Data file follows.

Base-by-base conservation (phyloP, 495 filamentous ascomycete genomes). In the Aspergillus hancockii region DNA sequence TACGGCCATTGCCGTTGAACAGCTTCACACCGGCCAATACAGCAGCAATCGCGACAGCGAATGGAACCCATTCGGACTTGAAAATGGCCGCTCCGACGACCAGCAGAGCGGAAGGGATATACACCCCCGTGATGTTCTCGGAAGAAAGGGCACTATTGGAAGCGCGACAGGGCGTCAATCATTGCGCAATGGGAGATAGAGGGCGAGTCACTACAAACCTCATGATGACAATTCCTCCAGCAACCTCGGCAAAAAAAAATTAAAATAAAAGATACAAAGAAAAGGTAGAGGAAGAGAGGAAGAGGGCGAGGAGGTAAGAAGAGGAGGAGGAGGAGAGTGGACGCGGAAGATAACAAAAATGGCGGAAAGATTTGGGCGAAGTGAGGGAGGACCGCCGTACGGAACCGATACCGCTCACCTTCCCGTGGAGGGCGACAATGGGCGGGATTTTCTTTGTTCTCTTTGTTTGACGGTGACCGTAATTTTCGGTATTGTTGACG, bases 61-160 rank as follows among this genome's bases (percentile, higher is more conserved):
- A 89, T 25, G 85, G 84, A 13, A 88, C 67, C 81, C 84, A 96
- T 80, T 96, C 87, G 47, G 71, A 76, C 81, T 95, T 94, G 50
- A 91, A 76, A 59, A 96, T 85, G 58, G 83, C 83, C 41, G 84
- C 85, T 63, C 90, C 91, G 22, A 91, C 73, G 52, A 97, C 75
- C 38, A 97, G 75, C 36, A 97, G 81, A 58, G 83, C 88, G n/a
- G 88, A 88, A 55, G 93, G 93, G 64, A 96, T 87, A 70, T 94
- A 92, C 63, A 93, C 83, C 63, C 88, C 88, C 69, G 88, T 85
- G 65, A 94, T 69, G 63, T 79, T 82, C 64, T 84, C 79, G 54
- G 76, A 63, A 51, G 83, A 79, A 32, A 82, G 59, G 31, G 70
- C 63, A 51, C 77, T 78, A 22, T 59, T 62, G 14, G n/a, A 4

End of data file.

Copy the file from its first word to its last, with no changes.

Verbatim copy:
Base-by-base conservation (phyloP, 495 filamentous ascomycete genomes). In the Aspergillus hancockii region DNA sequence TACGGCCATTGCCGTTGAACAGCTTCACACCGGCCAATACAGCAGCAATCGCGACAGCGAATGGAACCCATTCGGACTTGAAAATGGCCGCTCCGACGACCAGCAGAGCGGAAGGGATATACACCCCCGTGATGTTCTCGGAAGAAAGGGCACTATTGGAAGCGCGACAGGGCGTCAATCATTGCGCAATGGGAGATAGAGGGCGAGTCACTACAAACCTCATGATGACAATTCCTCCAGCAACCTCGGCAAAAAAAAATTAAAATAAAAGATACAAAGAAAAGGTAGAGGAAGAGAGGAAGAGGGCGAGGAGGTAAGAAGAGGAGGAGGAGGAGAGTGGACGCGGAAGATAACAAAAATGGCGGAAAGATTTGGGCGAAGTGAGGGAGGACCGCCGTACGGAACCGATACCGCTCACCTTCCCGTGGAGGGCGACAATGGGCGGGATTTTCTTTGTTCTCTTTGTTTGACGGTGACCGTAATTTTCGGTATTGTTGACG, bases 61-160 rank as follows among this genome's bases (percentile, higher is more conserved):
- A 89, T 25, G 85, G 84, A 13, A 88, C 67, C 81, C 84, A 96
- T 80, T 96, C 87, G 47, G 71, A 76, C 81, T 95, T 94, G 50
- A 91, A 76, A 59, A 96, T 85, G 58, G 83, C 83, C 41, G 84
- C 85, T 63, C 90, C 91, G 22, A 91, C 73, G 52, A 97, C 75
- C 38, A 97, G 75, C 36, A 97, G 81, A 58, G 83, C 88, G n/a
- G 88, A 88, A 55, G 93, G 93, G 64, A 96, T 87, A 70, T 94
- A 92, C 63, A 93, C 83, C 63, C 88, C 88, C 69, G 88, T 85
- G 65, A 94, T 69, G 63, T 79, T 82, C 64, T 84, C 79, G 54
- G 76, A 63, A 51, G 83, A 79, A 32, A 82, G 59, G 31, G 70
- C 63, A 51, C 77, T 78, A 22, T 59, T 62, G 14, G n/a, A 4